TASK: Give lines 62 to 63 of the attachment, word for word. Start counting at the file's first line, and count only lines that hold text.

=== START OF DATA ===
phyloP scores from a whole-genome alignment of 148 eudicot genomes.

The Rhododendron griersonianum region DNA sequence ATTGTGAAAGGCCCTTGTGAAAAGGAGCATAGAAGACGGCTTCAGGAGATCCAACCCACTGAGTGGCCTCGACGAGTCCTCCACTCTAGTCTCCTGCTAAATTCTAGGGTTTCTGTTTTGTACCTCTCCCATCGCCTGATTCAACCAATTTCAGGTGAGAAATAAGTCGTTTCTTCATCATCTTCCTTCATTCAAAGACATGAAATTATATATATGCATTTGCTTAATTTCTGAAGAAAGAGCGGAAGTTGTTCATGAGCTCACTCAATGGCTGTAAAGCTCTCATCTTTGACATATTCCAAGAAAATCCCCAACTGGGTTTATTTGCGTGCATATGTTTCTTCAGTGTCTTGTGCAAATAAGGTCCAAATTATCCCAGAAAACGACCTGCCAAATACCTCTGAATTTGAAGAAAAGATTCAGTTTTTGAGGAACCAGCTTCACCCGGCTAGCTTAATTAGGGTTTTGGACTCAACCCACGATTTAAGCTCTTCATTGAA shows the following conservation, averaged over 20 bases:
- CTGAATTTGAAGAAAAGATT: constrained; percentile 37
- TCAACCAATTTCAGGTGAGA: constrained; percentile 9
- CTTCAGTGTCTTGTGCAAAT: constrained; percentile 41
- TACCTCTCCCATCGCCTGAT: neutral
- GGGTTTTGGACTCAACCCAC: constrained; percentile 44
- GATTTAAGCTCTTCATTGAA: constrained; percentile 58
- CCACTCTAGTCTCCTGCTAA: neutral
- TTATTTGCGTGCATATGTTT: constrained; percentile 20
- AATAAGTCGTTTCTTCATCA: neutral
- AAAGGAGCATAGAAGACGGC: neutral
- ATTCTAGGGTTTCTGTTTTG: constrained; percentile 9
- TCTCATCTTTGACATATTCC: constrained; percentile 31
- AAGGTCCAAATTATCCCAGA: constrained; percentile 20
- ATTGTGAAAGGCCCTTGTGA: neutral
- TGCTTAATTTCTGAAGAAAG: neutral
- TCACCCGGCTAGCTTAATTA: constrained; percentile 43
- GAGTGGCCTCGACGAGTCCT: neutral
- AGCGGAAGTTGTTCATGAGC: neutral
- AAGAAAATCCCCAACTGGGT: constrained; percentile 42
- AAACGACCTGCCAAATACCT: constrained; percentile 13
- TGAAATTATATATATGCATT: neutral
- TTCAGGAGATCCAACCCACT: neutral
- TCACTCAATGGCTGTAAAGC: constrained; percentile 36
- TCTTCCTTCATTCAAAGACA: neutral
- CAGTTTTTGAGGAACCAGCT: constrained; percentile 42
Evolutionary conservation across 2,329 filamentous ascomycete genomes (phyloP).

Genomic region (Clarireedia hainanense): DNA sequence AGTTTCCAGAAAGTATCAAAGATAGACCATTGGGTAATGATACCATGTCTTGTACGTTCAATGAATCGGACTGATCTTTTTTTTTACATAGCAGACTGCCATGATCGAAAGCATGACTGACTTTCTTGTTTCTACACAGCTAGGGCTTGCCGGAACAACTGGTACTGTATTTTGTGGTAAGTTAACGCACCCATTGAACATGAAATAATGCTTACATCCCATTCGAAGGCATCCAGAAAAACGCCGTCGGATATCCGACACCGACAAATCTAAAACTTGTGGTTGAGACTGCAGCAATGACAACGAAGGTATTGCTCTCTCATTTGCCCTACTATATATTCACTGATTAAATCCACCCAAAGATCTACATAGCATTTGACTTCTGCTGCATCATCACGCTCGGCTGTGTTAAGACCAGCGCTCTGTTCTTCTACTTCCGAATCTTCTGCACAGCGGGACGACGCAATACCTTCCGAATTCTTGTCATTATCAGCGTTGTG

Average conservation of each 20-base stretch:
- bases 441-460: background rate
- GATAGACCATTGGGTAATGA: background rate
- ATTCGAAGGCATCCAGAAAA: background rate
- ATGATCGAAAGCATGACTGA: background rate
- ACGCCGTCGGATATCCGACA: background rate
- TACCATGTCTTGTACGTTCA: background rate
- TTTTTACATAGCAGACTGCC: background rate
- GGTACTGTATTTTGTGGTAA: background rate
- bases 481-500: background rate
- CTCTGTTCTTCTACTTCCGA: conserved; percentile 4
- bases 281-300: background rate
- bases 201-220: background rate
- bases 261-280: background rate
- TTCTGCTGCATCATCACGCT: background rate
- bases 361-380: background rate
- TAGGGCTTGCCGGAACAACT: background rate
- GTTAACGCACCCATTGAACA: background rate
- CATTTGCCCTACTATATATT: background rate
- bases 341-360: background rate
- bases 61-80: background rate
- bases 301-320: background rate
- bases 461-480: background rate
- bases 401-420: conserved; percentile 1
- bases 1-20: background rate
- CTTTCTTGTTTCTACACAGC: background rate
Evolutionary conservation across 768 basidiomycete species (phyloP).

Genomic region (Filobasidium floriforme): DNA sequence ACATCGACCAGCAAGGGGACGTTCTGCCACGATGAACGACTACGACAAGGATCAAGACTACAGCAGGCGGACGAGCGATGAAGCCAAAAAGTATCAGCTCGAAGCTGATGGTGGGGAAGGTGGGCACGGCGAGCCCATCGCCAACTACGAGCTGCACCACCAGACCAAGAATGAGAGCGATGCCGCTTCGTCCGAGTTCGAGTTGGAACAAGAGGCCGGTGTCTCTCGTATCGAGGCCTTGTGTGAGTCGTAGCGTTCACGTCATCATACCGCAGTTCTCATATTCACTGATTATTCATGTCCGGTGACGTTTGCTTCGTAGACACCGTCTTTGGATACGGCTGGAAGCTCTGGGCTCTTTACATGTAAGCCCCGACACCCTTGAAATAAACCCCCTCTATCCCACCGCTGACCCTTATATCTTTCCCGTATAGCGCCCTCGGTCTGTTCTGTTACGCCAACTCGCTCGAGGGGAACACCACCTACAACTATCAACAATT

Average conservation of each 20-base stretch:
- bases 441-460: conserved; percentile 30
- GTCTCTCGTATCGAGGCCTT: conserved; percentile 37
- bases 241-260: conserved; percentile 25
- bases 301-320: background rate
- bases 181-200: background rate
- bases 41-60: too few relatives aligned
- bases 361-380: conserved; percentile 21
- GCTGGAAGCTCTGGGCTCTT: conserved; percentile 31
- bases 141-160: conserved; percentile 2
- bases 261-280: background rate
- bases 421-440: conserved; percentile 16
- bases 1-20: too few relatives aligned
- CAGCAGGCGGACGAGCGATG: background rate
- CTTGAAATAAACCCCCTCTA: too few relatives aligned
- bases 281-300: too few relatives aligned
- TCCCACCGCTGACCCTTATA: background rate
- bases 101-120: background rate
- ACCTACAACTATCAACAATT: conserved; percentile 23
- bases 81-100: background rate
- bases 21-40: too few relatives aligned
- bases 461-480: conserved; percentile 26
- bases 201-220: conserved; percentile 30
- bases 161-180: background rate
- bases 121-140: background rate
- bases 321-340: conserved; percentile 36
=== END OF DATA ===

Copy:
- bases 301-320: background rate
- bases 181-200: background rate